Her son Jack Griffiths (1891) migrated to Western Australia around 1911 where his Grandfather John Dance (1838) and uncle John Edward (1864) were now settled. He joined the AIF for World War l and died in France on the 18th of  October 1918.


SEE Jack Griffiths - Life and Death of a Newport, Gwent ANZAC


Jack Griffiths and on the right his mother Florence Dance

See Griffiths Family Page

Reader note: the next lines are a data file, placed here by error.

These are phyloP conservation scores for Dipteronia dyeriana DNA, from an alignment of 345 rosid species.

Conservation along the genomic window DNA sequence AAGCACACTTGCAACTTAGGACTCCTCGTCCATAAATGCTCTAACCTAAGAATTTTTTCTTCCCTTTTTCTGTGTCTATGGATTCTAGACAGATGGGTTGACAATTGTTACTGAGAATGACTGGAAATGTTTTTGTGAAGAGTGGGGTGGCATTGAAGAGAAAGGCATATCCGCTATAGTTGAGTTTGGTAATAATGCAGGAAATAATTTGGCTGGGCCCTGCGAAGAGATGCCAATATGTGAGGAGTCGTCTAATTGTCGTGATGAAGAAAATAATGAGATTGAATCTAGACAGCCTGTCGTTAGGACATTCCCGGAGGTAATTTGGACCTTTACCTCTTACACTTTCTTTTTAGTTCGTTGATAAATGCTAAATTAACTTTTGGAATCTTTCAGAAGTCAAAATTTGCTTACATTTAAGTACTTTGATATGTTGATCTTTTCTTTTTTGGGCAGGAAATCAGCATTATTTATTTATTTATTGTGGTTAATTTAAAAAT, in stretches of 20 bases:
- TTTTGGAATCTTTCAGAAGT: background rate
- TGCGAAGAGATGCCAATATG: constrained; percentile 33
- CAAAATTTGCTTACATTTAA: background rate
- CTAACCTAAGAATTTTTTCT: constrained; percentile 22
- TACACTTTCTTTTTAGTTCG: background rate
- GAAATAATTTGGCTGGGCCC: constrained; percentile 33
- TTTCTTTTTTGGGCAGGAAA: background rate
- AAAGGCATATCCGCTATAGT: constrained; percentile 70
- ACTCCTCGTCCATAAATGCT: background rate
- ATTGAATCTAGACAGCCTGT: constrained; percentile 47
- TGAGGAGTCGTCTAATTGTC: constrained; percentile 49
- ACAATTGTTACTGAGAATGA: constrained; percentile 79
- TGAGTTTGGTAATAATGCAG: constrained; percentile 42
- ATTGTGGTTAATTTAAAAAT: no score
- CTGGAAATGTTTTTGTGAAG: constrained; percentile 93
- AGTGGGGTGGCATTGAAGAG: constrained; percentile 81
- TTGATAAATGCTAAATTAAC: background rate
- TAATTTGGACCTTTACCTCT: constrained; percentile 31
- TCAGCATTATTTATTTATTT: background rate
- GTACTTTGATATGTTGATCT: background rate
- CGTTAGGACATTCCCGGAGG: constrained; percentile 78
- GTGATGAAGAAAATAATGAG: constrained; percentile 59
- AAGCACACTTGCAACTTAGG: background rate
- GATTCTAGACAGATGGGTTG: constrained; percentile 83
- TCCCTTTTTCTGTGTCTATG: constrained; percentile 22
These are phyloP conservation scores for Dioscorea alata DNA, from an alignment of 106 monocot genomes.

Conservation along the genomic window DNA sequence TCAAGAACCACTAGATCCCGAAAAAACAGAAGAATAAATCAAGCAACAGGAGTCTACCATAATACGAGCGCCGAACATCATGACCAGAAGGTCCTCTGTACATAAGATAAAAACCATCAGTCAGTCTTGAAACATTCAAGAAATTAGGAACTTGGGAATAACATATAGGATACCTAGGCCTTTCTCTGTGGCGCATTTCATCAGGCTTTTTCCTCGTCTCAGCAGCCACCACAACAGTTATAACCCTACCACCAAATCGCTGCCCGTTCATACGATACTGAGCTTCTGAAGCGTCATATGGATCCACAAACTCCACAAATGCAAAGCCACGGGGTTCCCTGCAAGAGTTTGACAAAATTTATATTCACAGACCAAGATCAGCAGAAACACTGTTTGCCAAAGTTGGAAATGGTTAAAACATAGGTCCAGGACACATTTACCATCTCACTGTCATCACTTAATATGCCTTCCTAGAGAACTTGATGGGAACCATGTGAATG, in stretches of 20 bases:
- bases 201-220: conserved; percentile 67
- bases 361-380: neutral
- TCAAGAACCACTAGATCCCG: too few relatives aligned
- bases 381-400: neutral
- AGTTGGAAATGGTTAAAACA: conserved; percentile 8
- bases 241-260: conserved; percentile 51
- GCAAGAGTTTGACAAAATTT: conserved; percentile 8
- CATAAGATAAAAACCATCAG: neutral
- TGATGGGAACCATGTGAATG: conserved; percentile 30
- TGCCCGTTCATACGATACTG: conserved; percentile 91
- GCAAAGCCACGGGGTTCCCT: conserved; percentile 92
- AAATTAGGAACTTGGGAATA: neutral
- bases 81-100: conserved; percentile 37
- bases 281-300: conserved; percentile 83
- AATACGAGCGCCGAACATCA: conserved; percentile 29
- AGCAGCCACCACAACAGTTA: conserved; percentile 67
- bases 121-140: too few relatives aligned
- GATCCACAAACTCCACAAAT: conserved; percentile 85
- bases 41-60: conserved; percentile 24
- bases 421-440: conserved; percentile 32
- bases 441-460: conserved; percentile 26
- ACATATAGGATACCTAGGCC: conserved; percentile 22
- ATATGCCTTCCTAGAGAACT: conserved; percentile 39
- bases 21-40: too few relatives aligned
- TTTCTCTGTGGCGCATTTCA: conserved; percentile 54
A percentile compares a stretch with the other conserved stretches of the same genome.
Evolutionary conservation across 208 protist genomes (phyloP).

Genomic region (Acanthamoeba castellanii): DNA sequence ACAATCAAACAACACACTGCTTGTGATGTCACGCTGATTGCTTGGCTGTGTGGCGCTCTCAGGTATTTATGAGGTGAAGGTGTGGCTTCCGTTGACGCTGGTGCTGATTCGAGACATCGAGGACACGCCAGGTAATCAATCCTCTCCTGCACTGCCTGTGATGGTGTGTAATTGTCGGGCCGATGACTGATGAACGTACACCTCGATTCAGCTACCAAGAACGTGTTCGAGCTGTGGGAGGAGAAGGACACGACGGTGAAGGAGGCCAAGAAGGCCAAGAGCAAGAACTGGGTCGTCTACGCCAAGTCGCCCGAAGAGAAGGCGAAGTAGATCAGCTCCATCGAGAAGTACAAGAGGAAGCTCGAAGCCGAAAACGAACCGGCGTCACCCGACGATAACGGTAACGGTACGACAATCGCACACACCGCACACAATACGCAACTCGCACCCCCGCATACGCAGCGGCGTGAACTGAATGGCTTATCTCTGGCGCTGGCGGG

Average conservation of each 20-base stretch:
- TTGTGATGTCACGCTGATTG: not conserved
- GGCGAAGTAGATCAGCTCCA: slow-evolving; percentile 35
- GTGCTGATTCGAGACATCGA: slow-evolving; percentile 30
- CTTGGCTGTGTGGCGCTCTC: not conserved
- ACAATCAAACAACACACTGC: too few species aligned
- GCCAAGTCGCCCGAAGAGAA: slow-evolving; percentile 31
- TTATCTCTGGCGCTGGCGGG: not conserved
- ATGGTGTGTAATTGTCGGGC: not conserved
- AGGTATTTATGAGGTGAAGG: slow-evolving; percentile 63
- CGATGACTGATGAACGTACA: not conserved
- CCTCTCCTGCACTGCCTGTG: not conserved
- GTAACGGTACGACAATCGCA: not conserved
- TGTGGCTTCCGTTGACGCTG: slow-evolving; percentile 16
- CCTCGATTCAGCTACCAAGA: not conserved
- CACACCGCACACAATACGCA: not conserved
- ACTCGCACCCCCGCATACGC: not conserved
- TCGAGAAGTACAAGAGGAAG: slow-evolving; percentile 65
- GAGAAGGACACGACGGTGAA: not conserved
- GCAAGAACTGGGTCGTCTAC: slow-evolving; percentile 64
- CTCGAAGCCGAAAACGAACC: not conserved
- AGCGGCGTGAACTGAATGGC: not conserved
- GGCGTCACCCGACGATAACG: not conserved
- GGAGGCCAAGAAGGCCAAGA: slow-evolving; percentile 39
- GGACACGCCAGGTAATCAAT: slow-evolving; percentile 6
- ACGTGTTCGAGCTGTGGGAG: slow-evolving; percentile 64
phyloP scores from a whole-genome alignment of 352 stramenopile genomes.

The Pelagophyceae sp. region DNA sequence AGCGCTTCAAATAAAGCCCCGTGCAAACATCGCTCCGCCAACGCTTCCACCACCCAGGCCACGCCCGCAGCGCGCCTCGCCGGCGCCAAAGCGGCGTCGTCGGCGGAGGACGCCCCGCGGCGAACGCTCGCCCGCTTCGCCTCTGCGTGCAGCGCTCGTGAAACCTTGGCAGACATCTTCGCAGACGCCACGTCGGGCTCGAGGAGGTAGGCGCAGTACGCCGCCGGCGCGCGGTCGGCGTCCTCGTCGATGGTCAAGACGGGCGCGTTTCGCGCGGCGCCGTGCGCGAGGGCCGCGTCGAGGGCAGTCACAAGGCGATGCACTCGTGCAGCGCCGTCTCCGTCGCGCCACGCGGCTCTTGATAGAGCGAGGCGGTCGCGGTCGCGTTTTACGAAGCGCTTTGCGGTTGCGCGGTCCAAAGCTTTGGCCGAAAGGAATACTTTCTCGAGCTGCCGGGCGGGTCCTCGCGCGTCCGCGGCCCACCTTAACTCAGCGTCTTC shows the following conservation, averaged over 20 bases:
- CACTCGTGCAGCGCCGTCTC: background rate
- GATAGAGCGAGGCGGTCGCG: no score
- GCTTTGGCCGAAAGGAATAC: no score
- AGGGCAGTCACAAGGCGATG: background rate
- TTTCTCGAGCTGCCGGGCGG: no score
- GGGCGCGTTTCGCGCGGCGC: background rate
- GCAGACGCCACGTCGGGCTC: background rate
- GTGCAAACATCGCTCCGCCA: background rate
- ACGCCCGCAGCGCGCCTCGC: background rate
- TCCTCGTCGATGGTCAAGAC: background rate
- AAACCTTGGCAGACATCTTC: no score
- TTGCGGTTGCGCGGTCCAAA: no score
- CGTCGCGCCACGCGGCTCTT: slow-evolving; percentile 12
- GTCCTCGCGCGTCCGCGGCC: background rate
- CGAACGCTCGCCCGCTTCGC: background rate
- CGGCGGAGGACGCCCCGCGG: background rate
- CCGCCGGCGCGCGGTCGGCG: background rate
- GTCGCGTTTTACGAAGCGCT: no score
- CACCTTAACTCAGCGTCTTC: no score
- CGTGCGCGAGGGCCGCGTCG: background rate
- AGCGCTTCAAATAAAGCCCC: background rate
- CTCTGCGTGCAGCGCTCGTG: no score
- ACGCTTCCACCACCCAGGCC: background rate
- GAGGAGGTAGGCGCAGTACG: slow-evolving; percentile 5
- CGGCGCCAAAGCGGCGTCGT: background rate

Kookynie (pronounced koo-ky-nee) is a townsite in the eastern goldfields, located between Menzies and Leonora, 796 km from Perth. Gold was discovered in the area in the late 1890s, and in 1899 the government decided there was sufficient interest in the area to declare a townsite. It was gazetted as Kookynie in 1900, and is believed to have been named by Mr Beaumont, the manager of the Lady Shenton Gold Mine after a holding near Clare in South Australia. Kookynie is situated 197 km by road north east of Kalgoorlie.  Although now commonly referred to as a ghost town Kookynie caters for many thousands of tourists, prospectors, fossickers, mining and exploration companies, pastoralists and has a very active population of 13.  Kookynie was first discovered by prospectors in 1895, the population grew at an astonishing rate with a population of 3500 and as many transient prospectors and by 1907 it could boast to have the first public swimming baths on the Goldfields, 11 hotels, a workman's club, State School, Hospital, Police Station, Mining Wardens Office, and a Post and Telegraph Office.  There were businesses of every kind - Newsagent, Chemist, Cycle Works, two Blacksmiths, two Banks,  five General Stores and red light areas run by the Japanese Ladies.  The Kookynie Turf Club held three meetings a year, there was a brewery and two cordial factories and at one stage four trains a day arrived from Kalgoorlie.